Friday, 30 April 2010
Gary M. Danelishen, The Final Theory of Chess. Phillidor Press 2008, Berea OH.
A week ago, I received the first chess book that has been sent to me for a review in this blog. I must confess it was a surprise for me to get a book to be reviewed, as my original idea was just to write about chess books I had already bought. But I certainly will review any book sent to be reviewed by any chess publisher!
Gary M. Danelishen has taken a huge task: he aims at a computer-generated analysis that should at some day be able to solve the game of puzzle. Even if the game of chess is extremely complicated, it is a finite game and thus it is solvable at least in theory. In practice it is of course impossible for humans to solve the game of chess. On the other hand, computers have already been able to solve many simpler games, for example the checkers.
The Final Theory of Chess should of course be seen only as an attempt to lay a foundation for the theoretical solution of chess. Most of the book contains analysis conducted between 2004 and 2008 using a network of six computers running different versions of the famous Fritz software. As both the hardware and software evolve continuously, it is more than probable that the latest 64-bit computers with terabytes of memory and either Rybka or FireBird could correct the analysis here and there. But as I don't own neither a modern multi-CPU computer or the latest chess software, I haven not tried to refute any of the published analysis.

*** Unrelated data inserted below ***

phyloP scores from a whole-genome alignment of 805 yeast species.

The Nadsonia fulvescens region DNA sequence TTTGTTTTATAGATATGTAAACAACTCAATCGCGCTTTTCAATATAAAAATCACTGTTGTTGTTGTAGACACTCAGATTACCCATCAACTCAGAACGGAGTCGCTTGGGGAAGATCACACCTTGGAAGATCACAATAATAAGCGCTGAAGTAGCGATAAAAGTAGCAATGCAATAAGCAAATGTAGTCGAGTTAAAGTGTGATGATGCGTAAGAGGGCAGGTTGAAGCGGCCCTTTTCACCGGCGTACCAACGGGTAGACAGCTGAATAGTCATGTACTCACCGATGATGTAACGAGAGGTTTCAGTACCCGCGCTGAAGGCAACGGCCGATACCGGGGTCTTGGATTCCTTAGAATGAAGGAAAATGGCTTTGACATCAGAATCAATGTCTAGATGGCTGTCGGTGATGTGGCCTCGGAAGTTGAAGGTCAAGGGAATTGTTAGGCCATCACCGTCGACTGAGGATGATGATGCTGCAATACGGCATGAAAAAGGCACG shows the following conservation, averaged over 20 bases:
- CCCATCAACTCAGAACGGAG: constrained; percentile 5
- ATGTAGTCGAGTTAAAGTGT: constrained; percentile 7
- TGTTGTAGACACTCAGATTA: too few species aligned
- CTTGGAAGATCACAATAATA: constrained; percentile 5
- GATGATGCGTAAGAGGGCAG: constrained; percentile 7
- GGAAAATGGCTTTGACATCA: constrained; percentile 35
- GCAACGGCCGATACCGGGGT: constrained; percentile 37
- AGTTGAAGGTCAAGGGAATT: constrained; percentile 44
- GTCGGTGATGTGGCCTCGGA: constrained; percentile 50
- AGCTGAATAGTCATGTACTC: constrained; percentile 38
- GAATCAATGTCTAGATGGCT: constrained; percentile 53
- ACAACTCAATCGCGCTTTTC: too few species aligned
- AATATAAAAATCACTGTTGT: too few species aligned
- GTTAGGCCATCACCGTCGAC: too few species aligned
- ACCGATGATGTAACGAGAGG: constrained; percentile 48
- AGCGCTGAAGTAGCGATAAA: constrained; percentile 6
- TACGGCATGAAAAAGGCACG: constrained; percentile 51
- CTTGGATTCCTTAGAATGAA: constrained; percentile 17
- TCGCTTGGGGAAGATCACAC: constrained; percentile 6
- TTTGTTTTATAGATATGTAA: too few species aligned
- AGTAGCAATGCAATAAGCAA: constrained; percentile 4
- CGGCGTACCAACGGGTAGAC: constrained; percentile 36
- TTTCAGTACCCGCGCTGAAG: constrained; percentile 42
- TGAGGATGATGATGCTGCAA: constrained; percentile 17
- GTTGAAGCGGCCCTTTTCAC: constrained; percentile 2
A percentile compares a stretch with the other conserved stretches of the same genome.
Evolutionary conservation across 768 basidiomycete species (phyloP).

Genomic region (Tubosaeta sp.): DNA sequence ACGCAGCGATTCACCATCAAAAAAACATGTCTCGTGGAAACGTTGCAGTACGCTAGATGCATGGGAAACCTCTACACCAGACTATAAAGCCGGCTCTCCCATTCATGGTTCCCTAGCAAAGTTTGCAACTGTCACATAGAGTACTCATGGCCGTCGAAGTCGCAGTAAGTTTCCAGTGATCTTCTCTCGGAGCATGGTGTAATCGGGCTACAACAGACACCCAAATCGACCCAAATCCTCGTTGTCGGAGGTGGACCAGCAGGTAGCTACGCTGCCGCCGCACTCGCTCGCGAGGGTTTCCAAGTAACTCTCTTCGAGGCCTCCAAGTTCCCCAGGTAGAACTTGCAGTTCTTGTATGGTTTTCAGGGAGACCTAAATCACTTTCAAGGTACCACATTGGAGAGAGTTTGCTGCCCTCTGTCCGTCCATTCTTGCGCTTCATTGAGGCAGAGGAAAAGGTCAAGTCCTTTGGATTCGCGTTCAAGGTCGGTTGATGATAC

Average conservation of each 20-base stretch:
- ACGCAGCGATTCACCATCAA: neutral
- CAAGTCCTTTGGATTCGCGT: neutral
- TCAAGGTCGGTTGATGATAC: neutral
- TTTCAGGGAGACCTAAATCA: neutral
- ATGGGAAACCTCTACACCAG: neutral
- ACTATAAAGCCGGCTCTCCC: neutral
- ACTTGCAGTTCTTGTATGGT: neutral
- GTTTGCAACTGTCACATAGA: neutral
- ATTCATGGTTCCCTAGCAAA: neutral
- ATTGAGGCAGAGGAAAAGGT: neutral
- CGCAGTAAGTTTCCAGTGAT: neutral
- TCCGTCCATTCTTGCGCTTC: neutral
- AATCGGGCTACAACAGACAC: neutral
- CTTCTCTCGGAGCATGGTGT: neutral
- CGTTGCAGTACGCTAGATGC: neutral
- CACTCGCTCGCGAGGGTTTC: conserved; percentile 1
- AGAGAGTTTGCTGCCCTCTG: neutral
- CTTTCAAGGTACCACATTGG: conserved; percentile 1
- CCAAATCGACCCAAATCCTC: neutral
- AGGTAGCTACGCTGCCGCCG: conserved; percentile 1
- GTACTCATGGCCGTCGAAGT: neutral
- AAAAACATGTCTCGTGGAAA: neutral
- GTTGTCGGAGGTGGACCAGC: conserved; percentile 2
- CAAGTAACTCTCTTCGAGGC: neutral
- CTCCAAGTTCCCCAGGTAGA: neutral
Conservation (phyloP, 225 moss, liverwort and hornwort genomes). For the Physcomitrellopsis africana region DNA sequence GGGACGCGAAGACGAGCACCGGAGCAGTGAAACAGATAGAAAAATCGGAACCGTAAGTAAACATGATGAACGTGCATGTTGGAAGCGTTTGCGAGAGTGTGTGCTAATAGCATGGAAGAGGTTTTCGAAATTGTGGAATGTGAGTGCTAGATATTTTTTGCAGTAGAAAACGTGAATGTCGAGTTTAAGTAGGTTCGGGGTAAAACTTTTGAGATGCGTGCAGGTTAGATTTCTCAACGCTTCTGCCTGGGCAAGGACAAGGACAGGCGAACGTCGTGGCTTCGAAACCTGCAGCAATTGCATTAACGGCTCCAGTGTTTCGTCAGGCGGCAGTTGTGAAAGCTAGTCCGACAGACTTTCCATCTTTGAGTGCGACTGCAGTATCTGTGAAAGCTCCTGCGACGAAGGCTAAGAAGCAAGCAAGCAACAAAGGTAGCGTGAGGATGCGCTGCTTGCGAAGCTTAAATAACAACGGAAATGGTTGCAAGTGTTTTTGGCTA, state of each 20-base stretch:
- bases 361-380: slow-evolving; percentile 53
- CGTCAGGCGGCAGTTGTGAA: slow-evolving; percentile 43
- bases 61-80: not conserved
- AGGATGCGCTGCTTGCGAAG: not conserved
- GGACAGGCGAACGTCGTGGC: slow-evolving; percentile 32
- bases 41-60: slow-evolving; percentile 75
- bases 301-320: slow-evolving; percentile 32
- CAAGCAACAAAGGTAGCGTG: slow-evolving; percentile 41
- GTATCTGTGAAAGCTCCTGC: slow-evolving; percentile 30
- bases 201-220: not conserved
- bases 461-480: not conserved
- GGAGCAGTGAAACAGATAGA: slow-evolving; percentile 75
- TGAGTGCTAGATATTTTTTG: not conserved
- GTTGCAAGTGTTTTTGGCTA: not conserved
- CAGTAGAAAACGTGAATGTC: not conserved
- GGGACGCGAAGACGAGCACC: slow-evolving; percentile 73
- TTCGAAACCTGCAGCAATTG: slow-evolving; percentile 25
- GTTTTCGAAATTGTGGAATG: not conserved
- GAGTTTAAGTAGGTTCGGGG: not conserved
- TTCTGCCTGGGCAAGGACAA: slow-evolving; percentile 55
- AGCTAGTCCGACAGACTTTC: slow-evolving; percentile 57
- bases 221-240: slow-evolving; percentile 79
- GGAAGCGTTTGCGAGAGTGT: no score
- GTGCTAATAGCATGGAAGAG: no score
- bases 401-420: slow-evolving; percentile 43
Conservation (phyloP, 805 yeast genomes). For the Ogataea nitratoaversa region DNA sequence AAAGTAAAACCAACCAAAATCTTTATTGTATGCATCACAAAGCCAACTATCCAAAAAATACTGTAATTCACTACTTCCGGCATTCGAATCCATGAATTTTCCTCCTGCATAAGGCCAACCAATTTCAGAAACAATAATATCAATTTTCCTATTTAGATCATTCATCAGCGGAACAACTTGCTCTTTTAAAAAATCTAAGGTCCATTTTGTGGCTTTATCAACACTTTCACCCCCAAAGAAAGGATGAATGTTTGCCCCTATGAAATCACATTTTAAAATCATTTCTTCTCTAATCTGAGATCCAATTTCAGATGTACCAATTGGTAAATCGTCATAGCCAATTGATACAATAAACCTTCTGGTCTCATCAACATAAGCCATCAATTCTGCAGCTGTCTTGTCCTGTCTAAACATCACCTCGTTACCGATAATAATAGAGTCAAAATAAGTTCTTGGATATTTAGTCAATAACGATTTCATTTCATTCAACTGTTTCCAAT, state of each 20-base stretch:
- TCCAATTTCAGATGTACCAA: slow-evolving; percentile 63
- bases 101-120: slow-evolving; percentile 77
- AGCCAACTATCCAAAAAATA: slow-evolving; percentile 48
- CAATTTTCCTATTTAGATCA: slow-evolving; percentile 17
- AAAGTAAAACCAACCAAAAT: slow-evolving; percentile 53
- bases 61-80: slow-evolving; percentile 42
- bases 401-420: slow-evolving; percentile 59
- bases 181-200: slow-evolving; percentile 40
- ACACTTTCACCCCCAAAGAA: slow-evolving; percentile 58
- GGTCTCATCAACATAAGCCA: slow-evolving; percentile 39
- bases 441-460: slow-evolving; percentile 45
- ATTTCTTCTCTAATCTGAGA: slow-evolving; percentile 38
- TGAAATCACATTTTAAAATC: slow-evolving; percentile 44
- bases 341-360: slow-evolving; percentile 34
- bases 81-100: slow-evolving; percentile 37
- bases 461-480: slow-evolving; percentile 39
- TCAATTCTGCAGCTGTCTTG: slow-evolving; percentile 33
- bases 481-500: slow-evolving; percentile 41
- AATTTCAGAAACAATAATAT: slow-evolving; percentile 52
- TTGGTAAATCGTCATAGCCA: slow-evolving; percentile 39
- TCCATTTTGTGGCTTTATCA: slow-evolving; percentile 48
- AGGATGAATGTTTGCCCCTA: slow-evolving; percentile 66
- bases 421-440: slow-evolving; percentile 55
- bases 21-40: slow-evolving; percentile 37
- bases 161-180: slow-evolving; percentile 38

Both the idea of trying to progress towards the solution of the chess and the heavy use of our dear friend Mr. Fritz has lead the book to concentrate on concrete variations. The published variations have been color coded to give the reader an idea about the robustness of the analysis. Unfortunately the book is printed in black and white which makes it at times rather difficult to decipher the color coding. Finally each published variation gives an evaluation of the variation as given by Fritz.
In addition, the variations are practically devoid of any verbal explanations. Thus the reader will not find here any help about strategic nuances of the opening. This makes the book very inpractical for anyone interested in just playing chess on the board during the club evening of in an weekend tournament. The book is, however, quite useful as an guide when analysing the games afterwards. This is especially true for those chess enthusiasts who don't have a computer to help in analysing the game. In addition, this book could be extremely useful for correspondence chess players who are looking for new ideas in their tactical pet openings.
The search for the solution of chess has lead the author to concentrate on forcing tactical openings. This explains the about 110 pages dedicated to Blackmar-Diemer-Gambit, an opening of debatable correctness. In addition to BDG, the book presents computer checked analysis in many other tactical off-beat variations. If you are interested in them, you might well like to order this book from Amazon.
In case you are not sure, whether this book is for you or not, you should take a look at the web site The Final Theory of Chess. You might even decide to contribute yourself to the work in progress!